Wednesday, April 25, 2018

I Feel Flitty, Oh So Flitty

If you see a really cute little bird about the size of a tailed ping pong ball and you decide it's a bushtit, you're probably wrong. Bushtits don't come in ones. You see a solitary bushtit and you've just seen the saddest thing on the planet, this close to dying of lonesomeness.

We've got a neighbor like that too. He likes to sit on his front stoop and his buddies show up and after a while they're a wee bit likkered up and then they're jabbering all over each other, happy as clams at high tide. It doesn't seem like they could possibly be listening to each other, but they probably are, and it's exactly the same with the bushtits. You might get thirty of them in a bunch and they even go to the bathroom together. Of course, birds are going to the bathroom all the time.

So if you do have a genuine bushtit, you've got a raft of them all going off at once, and the only exception is right about now, during mating season. That's the only time they pair off. I don't know how the female chooses a mate but I don't think she can go wrong. If there's something she likes about one male bushtit, it's likely to be equally right with all of them.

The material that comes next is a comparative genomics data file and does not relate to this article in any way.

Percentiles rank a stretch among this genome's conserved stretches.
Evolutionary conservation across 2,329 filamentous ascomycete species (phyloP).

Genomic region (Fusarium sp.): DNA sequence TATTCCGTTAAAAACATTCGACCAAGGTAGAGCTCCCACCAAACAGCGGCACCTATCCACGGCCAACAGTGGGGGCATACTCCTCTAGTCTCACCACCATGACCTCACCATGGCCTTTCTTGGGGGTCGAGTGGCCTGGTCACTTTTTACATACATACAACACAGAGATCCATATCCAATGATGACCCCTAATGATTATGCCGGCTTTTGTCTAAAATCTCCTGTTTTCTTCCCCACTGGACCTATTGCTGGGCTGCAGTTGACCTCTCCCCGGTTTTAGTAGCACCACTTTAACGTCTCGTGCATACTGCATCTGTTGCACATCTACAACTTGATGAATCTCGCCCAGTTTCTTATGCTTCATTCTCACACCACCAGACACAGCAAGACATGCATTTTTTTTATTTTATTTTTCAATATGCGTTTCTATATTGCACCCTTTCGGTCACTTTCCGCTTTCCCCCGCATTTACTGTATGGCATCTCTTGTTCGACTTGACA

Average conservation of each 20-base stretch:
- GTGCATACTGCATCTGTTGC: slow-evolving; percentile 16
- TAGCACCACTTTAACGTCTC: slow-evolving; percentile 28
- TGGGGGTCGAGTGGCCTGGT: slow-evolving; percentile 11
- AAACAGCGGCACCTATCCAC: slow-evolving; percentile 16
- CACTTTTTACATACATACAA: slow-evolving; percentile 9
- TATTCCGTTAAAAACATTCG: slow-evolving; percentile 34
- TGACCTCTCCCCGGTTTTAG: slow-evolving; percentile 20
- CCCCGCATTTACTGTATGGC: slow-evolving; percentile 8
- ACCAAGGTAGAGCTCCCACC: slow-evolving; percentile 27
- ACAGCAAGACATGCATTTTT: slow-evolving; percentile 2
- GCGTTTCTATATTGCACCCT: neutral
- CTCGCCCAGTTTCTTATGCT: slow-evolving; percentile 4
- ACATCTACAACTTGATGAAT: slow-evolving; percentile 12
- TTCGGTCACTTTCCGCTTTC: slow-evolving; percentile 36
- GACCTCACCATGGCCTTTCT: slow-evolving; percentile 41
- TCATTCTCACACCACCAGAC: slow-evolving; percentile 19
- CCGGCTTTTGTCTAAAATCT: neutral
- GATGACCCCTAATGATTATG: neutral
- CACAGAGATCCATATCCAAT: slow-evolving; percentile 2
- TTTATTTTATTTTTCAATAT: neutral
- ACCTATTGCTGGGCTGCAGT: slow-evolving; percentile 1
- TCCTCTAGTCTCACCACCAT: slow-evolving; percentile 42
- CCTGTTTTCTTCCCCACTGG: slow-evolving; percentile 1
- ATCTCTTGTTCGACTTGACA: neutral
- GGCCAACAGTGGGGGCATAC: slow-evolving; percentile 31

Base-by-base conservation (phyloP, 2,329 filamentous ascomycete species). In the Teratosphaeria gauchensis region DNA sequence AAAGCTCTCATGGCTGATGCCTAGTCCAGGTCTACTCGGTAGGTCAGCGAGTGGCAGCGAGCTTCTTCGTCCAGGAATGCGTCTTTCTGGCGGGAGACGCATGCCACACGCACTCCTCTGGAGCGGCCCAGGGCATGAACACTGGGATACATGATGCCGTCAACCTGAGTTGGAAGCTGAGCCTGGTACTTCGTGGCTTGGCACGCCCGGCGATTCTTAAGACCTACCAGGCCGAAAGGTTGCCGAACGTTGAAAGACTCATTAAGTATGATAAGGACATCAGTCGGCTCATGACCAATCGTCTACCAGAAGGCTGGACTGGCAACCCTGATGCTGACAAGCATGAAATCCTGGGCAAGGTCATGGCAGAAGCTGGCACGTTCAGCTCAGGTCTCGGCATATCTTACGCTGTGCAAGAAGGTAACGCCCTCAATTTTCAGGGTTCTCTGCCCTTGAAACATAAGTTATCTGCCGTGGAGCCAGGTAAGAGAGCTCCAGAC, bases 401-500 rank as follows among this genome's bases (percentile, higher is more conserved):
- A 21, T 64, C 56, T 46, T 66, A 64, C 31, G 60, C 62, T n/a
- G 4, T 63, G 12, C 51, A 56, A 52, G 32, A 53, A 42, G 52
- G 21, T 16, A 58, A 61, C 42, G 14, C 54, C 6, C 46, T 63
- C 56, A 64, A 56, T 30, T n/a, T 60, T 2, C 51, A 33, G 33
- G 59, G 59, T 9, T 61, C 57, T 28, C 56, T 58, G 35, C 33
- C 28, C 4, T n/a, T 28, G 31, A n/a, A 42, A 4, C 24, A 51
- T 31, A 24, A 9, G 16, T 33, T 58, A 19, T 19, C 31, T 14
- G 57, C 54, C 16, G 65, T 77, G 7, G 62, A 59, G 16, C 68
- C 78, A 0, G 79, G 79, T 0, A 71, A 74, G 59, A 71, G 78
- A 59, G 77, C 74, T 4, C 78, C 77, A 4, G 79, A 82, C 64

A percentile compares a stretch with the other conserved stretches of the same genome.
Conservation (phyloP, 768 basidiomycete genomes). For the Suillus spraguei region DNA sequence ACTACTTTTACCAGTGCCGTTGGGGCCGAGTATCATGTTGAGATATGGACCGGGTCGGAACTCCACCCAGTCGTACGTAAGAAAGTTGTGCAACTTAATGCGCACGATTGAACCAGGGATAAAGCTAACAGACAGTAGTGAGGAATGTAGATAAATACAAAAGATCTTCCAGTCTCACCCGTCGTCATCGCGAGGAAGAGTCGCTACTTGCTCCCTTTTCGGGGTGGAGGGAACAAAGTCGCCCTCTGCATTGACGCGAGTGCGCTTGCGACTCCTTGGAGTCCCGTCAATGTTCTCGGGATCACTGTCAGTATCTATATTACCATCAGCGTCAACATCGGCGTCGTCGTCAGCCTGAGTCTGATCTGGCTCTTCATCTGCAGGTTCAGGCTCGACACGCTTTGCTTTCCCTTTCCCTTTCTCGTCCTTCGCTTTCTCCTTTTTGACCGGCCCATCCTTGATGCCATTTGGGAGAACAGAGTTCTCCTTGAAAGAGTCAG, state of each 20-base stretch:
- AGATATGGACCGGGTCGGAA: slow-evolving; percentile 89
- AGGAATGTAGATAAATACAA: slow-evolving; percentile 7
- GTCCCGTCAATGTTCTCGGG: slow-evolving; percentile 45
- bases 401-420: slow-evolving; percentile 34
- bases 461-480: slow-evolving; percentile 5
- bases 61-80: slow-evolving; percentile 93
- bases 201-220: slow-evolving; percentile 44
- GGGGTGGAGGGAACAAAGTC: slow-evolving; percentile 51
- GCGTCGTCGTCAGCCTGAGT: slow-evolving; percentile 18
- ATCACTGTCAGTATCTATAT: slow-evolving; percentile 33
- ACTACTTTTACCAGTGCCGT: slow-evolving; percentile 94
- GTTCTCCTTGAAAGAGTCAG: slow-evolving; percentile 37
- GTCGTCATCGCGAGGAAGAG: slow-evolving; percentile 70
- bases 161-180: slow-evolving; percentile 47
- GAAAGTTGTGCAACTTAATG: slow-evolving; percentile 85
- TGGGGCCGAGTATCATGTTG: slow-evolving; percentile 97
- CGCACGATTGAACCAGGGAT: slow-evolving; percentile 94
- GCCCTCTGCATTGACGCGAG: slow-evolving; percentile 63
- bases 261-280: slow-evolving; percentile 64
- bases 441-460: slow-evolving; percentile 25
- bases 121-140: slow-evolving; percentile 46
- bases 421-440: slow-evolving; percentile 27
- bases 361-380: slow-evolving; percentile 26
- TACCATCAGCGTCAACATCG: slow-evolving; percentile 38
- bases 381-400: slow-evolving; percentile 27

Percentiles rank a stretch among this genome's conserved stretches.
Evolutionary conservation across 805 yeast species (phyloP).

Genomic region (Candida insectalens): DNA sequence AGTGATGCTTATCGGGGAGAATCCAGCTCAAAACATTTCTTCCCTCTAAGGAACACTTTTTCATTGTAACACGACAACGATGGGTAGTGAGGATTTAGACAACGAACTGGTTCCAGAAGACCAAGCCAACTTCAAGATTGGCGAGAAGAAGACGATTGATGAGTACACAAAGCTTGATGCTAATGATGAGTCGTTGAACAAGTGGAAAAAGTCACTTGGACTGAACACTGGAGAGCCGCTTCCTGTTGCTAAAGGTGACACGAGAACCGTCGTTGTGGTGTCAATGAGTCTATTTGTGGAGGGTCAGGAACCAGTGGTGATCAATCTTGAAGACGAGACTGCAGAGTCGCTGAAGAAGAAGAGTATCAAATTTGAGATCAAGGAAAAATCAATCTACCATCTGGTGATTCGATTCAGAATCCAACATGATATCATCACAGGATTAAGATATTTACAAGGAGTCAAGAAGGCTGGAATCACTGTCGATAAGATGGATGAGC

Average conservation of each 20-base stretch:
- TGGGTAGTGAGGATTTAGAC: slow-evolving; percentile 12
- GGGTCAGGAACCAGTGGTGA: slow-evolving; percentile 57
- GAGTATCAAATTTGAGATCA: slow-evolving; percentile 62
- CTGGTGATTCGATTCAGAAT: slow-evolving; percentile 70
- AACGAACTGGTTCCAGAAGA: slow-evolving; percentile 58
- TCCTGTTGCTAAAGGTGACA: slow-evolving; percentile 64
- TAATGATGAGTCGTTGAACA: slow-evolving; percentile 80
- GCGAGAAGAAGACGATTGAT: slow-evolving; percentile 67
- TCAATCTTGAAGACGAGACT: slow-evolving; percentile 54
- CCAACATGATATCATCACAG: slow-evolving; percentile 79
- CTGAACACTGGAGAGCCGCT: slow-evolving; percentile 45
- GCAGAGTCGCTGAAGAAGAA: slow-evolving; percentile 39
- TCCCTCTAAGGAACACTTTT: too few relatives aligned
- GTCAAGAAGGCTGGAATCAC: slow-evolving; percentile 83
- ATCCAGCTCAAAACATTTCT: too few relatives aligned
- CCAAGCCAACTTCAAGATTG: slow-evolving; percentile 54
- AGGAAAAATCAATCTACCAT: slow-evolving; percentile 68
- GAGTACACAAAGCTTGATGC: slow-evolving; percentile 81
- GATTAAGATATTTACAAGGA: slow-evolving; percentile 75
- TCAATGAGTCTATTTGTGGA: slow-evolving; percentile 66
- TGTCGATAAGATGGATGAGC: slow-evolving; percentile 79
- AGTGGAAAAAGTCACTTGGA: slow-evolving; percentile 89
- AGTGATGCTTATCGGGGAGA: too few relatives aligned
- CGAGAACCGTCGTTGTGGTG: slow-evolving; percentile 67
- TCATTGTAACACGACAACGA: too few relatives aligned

Photo By Mary Jansen
I particularly like bushtits because unlike some people I could mention (I'm looking at you, Marge and Studley Windowson), it's real easy to tell the boys from the girls. The boys have sexy brown eyes and the girls have haunting yellow eyes. They're always being described as "drab" but that's only because brownish doesn't strike a lot of people as a color. Even when it's soft mouse gray and chocolate Necco candy brown.

Anyway, the bushtits, in a burst of springtime inspiration and hormones that they would otherwise not know what to do with, do pair off for just as long as it takes to get a nice nest started. It's a woven sock, maybe a foot long. There's a hole in the top of the sock for entry and then a little passageway to the bouncy bottom part. The suckers are so well constructed, using lichens and grasses and fur and spider silk for the Spandex effect, that they are still intact the following spring and even the one after that, but nobody uses it again. They start over. Everybody likes a good project. And there's always lots of help. That's unusual among birds.